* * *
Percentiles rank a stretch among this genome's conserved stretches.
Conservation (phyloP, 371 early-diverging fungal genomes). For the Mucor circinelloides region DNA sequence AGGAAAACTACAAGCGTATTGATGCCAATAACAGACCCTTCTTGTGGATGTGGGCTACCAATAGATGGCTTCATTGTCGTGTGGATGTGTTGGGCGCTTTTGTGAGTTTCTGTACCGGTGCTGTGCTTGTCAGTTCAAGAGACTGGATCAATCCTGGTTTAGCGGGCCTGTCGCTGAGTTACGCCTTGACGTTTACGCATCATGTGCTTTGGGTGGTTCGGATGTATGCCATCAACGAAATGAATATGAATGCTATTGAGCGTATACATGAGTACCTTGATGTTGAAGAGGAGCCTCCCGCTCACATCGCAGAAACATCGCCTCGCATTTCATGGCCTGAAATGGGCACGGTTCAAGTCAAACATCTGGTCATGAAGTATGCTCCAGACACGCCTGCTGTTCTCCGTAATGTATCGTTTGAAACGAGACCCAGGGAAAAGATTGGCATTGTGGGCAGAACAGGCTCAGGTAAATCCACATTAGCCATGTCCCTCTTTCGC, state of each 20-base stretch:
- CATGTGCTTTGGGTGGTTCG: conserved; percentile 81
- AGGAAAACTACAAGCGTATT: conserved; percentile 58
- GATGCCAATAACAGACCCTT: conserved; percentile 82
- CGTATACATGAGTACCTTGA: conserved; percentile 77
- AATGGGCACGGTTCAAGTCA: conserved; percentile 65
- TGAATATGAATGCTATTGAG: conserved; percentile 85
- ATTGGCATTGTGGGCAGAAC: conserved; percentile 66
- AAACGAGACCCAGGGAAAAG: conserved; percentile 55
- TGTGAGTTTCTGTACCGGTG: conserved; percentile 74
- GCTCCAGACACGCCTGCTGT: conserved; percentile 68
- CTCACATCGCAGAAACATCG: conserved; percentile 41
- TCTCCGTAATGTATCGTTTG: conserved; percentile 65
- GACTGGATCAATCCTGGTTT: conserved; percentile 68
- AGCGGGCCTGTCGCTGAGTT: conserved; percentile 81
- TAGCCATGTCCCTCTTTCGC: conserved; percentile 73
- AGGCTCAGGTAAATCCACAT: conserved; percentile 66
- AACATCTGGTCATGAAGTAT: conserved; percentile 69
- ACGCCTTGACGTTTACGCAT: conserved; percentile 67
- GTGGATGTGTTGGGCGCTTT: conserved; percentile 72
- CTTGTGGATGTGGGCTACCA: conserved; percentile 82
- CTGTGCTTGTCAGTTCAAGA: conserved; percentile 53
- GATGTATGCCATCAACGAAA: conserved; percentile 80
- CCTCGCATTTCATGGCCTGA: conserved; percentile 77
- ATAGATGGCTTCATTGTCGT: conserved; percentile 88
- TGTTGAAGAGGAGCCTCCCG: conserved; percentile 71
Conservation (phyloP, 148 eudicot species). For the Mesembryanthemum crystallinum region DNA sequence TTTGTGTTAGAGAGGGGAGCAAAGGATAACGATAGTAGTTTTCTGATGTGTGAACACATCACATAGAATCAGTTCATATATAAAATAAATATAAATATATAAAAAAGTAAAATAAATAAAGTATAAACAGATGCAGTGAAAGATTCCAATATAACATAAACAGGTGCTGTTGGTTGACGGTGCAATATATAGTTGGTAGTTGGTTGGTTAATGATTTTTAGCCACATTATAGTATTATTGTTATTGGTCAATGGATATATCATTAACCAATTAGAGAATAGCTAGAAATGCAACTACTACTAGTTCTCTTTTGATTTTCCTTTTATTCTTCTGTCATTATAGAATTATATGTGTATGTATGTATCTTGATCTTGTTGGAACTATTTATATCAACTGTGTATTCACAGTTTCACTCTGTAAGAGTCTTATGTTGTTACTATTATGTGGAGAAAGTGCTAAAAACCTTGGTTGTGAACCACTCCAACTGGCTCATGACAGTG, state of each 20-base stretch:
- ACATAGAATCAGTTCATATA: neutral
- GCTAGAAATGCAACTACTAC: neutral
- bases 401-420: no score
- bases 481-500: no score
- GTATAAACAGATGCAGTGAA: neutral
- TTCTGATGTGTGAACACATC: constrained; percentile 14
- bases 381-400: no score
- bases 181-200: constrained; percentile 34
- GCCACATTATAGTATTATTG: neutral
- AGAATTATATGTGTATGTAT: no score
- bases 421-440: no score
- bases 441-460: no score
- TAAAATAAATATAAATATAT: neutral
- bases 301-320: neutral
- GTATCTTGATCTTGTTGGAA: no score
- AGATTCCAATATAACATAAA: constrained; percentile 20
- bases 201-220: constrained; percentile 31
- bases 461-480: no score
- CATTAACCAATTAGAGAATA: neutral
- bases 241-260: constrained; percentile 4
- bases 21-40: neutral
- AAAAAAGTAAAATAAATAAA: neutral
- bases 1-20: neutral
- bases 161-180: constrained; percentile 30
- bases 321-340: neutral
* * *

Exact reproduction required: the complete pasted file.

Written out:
Percentiles rank a stretch among this genome's conserved stretches.
Conservation (phyloP, 371 early-diverging fungal genomes). For the Mucor circinelloides region DNA sequence AGGAAAACTACAAGCGTATTGATGCCAATAACAGACCCTTCTTGTGGATGTGGGCTACCAATAGATGGCTTCATTGTCGTGTGGATGTGTTGGGCGCTTTTGTGAGTTTCTGTACCGGTGCTGTGCTTGTCAGTTCAAGAGACTGGATCAATCCTGGTTTAGCGGGCCTGTCGCTGAGTTACGCCTTGACGTTTACGCATCATGTGCTTTGGGTGGTTCGGATGTATGCCATCAACGAAATGAATATGAATGCTATTGAGCGTATACATGAGTACCTTGATGTTGAAGAGGAGCCTCCCGCTCACATCGCAGAAACATCGCCTCGCATTTCATGGCCTGAAATGGGCACGGTTCAAGTCAAACATCTGGTCATGAAGTATGCTCCAGACACGCCTGCTGTTCTCCGTAATGTATCGTTTGAAACGAGACCCAGGGAAAAGATTGGCATTGTGGGCAGAACAGGCTCAGGTAAATCCACATTAGCCATGTCCCTCTTTCGC, state of each 20-base stretch:
- CATGTGCTTTGGGTGGTTCG: conserved; percentile 81
- AGGAAAACTACAAGCGTATT: conserved; percentile 58
- GATGCCAATAACAGACCCTT: conserved; percentile 82
- CGTATACATGAGTACCTTGA: conserved; percentile 77
- AATGGGCACGGTTCAAGTCA: conserved; percentile 65
- TGAATATGAATGCTATTGAG: conserved; percentile 85
- ATTGGCATTGTGGGCAGAAC: conserved; percentile 66
- AAACGAGACCCAGGGAAAAG: conserved; percentile 55
- TGTGAGTTTCTGTACCGGTG: conserved; percentile 74
- GCTCCAGACACGCCTGCTGT: conserved; percentile 68
- CTCACATCGCAGAAACATCG: conserved; percentile 41
- TCTCCGTAATGTATCGTTTG: conserved; percentile 65
- GACTGGATCAATCCTGGTTT: conserved; percentile 68
- AGCGGGCCTGTCGCTGAGTT: conserved; percentile 81
- TAGCCATGTCCCTCTTTCGC: conserved; percentile 73
- AGGCTCAGGTAAATCCACAT: conserved; percentile 66
- AACATCTGGTCATGAAGTAT: conserved; percentile 69
- ACGCCTTGACGTTTACGCAT: conserved; percentile 67
- GTGGATGTGTTGGGCGCTTT: conserved; percentile 72
- CTTGTGGATGTGGGCTACCA: conserved; percentile 82
- CTGTGCTTGTCAGTTCAAGA: conserved; percentile 53
- GATGTATGCCATCAACGAAA: conserved; percentile 80
- CCTCGCATTTCATGGCCTGA: conserved; percentile 77
- ATAGATGGCTTCATTGTCGT: conserved; percentile 88
- TGTTGAAGAGGAGCCTCCCG: conserved; percentile 71
Conservation (phyloP, 148 eudicot species). For the Mesembryanthemum crystallinum region DNA sequence TTTGTGTTAGAGAGGGGAGCAAAGGATAACGATAGTAGTTTTCTGATGTGTGAACACATCACATAGAATCAGTTCATATATAAAATAAATATAAATATATAAAAAAGTAAAATAAATAAAGTATAAACAGATGCAGTGAAAGATTCCAATATAACATAAACAGGTGCTGTTGGTTGACGGTGCAATATATAGTTGGTAGTTGGTTGGTTAATGATTTTTAGCCACATTATAGTATTATTGTTATTGGTCAATGGATATATCATTAACCAATTAGAGAATAGCTAGAAATGCAACTACTACTAGTTCTCTTTTGATTTTCCTTTTATTCTTCTGTCATTATAGAATTATATGTGTATGTATGTATCTTGATCTTGTTGGAACTATTTATATCAACTGTGTATTCACAGTTTCACTCTGTAAGAGTCTTATGTTGTTACTATTATGTGGAGAAAGTGCTAAAAACCTTGGTTGTGAACCACTCCAACTGGCTCATGACAGTG, state of each 20-base stretch:
- ACATAGAATCAGTTCATATA: neutral
- GCTAGAAATGCAACTACTAC: neutral
- bases 401-420: no score
- bases 481-500: no score
- GTATAAACAGATGCAGTGAA: neutral
- TTCTGATGTGTGAACACATC: constrained; percentile 14
- bases 381-400: no score
- bases 181-200: constrained; percentile 34
- GCCACATTATAGTATTATTG: neutral
- AGAATTATATGTGTATGTAT: no score
- bases 421-440: no score
- bases 441-460: no score
- TAAAATAAATATAAATATAT: neutral
- bases 301-320: neutral
- GTATCTTGATCTTGTTGGAA: no score
- AGATTCCAATATAACATAAA: constrained; percentile 20
- bases 201-220: constrained; percentile 31
- bases 461-480: no score
- CATTAACCAATTAGAGAATA: neutral
- bases 241-260: constrained; percentile 4
- bases 21-40: neutral
- AAAAAAGTAAAATAAATAAA: neutral
- bases 1-20: neutral
- bases 161-180: constrained; percentile 30
- bases 321-340: neutral